Innovations In Teaching & Learning


In order to increase student engagement and learning, the institute has introduced a flipped classroom as an instructional strategy. The learning material is communicated to the students beforehand. They have the liberty to access this material at their convenience. The classroom time is dedicated to presentations, discussions, quizzes, and other strategies that promote a deeper understanding of concepts.


Team-based learning strategy has been introduced in the college. This strategy inculcates team building and leadership skills in our students. Students collaborate in teams to achieve their learning objectives and thus active learning takes place.


A mentorship program is being run at CPMC to form a healthy association between a small group of students and a senior member of the faculty as a mentor, a mandatory weekly session of 90 minutes is conducted and in addition to those students are encouraged to contact their mentors whenever they want.


The institute encourages guest lecture programs for the academic enrichment of its faculty and students. These guest lectures provide students and faculty members a unique opportunity to meet people of a high academic profile from time to time and hear about their expertise and life experiences. This provides an extra benefit to the students by giving them a chance to interact and exchange new ideas with the guest lecturers and broaden their knowledge base.


We have introduced an early clinical exposure program into our curriculum, in order to facilitate the students to understand the application of basic sciences in clinical practice and aid in effective learning of clinical skills. Early clinical exposure is an opportunity for the students to see the illness from the patient’s perspective. Moreover, it is a platform for students to improve their communication skills and get initiated into inculcating professionalism at a very early stage of their medical education.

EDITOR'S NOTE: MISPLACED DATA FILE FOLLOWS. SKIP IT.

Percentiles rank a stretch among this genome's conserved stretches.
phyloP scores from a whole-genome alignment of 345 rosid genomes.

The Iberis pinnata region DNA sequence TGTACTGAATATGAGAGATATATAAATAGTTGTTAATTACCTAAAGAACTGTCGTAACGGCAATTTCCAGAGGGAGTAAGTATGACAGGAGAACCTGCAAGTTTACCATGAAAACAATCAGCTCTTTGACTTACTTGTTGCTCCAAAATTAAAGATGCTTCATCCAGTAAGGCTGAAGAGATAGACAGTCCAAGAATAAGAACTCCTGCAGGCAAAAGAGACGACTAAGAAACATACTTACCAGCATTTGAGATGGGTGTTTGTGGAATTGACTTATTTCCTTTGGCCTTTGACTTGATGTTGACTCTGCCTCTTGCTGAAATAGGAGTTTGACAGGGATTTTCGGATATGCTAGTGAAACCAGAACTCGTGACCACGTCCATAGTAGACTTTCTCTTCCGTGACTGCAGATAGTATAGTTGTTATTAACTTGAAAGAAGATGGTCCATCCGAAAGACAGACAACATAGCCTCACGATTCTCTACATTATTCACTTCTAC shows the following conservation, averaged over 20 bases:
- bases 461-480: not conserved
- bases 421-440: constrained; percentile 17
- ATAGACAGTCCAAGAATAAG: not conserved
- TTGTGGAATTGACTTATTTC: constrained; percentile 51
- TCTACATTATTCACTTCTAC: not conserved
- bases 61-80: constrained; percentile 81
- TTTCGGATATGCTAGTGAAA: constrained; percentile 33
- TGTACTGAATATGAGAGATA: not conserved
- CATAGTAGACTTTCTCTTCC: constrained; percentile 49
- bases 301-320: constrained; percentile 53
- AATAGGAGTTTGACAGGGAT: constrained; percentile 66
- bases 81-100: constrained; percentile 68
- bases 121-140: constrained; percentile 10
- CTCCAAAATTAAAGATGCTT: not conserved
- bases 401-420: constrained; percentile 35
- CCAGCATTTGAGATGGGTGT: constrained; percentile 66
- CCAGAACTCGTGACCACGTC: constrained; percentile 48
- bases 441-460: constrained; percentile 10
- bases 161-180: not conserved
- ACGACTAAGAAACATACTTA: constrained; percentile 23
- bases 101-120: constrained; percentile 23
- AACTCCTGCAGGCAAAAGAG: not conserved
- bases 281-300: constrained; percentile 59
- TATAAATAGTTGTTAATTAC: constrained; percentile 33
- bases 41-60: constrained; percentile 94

To integrate basics with clinical sciences, Clinico-Basic Conferences (CBC) are conducted for first and second year students. They involve clinical specialities according to basic content, thus enhancing the student learning to improve application of knowledge. Clinico Pathological Conferences (CPC) are conducted for third, fourth and final year students. The material for these conferences is prepared by the students to enhance their analytical and problem solving skills. The students are given an MCQ test immediately after the CBC / CPC session. The test involves 5 MCQs (to be answered in 5 minutes) for a maximum of 5 marks and these marks are added up in their monthly test session.


Journal club is an innovative way of teaching critical appraisal to medical undergraduate students. By making journal clubs part of the CPMC curriculum from the very beginning, the students will have good exposure to the world of frontline research, and pave their way for future entry into the world of transactional research. For this purpose, epidemiology, bioethics, and biostatistics are inducted into the curriculum of 1st-year MBBS at CPMC. Planned, structured sessions with well-defined learning objectives are designed, with their smooth functioning ensured under the supervision of research mentors, who are well trained to conduct the session.


CPMC has a very strong focus on research which forms the cornerstone of modern-day medical education. Students are encouraged to undertake research work and funding is also made available to projects having a potential clinical impact. Under the leadership of Prof. A.S. Chughtai, a research committee is functional at CPMC, which aims to promote research at the undergraduate level. Journal clubs and research methodologies are a part of the CPMC curriculum for all 5 years. It is the policy of CPMC that by the time the student graduates, he should have two research papers in his credit.